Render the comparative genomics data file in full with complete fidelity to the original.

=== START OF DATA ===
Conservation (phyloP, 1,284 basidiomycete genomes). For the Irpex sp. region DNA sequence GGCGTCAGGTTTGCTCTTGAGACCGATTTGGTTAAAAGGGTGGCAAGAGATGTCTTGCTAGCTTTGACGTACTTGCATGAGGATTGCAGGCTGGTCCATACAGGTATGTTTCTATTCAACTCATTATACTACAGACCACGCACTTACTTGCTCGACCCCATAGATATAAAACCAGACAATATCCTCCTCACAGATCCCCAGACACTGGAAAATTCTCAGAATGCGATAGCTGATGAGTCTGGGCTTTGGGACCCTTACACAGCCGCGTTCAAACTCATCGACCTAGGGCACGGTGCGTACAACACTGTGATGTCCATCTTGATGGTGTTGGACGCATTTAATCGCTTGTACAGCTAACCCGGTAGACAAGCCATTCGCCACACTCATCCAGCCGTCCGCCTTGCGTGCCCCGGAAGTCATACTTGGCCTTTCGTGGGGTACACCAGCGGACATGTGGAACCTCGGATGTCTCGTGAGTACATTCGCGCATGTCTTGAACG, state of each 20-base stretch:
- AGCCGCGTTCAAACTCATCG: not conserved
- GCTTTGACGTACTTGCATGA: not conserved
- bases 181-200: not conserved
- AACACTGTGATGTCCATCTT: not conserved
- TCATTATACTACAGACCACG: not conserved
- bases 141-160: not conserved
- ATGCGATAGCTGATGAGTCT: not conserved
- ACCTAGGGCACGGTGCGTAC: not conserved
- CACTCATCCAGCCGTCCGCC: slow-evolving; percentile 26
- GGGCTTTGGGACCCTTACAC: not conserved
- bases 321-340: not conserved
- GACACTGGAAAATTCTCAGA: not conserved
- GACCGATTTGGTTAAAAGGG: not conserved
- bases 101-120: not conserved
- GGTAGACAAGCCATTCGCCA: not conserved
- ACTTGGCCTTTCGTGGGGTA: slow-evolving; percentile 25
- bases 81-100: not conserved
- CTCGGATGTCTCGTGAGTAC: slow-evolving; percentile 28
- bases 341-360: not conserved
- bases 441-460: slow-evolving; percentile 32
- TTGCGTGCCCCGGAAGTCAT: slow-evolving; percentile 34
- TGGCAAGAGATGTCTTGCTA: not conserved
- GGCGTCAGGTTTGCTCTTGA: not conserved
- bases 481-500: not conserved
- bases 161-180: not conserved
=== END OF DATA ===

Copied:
Conservation (phyloP, 1,284 basidiomycete genomes). For the Irpex sp. region DNA sequence GGCGTCAGGTTTGCTCTTGAGACCGATTTGGTTAAAAGGGTGGCAAGAGATGTCTTGCTAGCTTTGACGTACTTGCATGAGGATTGCAGGCTGGTCCATACAGGTATGTTTCTATTCAACTCATTATACTACAGACCACGCACTTACTTGCTCGACCCCATAGATATAAAACCAGACAATATCCTCCTCACAGATCCCCAGACACTGGAAAATTCTCAGAATGCGATAGCTGATGAGTCTGGGCTTTGGGACCCTTACACAGCCGCGTTCAAACTCATCGACCTAGGGCACGGTGCGTACAACACTGTGATGTCCATCTTGATGGTGTTGGACGCATTTAATCGCTTGTACAGCTAACCCGGTAGACAAGCCATTCGCCACACTCATCCAGCCGTCCGCCTTGCGTGCCCCGGAAGTCATACTTGGCCTTTCGTGGGGTACACCAGCGGACATGTGGAACCTCGGATGTCTCGTGAGTACATTCGCGCATGTCTTGAACG, state of each 20-base stretch:
- AGCCGCGTTCAAACTCATCG: not conserved
- GCTTTGACGTACTTGCATGA: not conserved
- bases 181-200: not conserved
- AACACTGTGATGTCCATCTT: not conserved
- TCATTATACTACAGACCACG: not conserved
- bases 141-160: not conserved
- ATGCGATAGCTGATGAGTCT: not conserved
- ACCTAGGGCACGGTGCGTAC: not conserved
- CACTCATCCAGCCGTCCGCC: slow-evolving; percentile 26
- GGGCTTTGGGACCCTTACAC: not conserved
- bases 321-340: not conserved
- GACACTGGAAAATTCTCAGA: not conserved
- GACCGATTTGGTTAAAAGGG: not conserved
- bases 101-120: not conserved
- GGTAGACAAGCCATTCGCCA: not conserved
- ACTTGGCCTTTCGTGGGGTA: slow-evolving; percentile 25
- bases 81-100: not conserved
- CTCGGATGTCTCGTGAGTAC: slow-evolving; percentile 28
- bases 341-360: not conserved
- bases 441-460: slow-evolving; percentile 32
- TTGCGTGCCCCGGAAGTCAT: slow-evolving; percentile 34
- TGGCAAGAGATGTCTTGCTA: not conserved
- GGCGTCAGGTTTGCTCTTGA: not conserved
- bases 481-500: not conserved
- bases 161-180: not conserved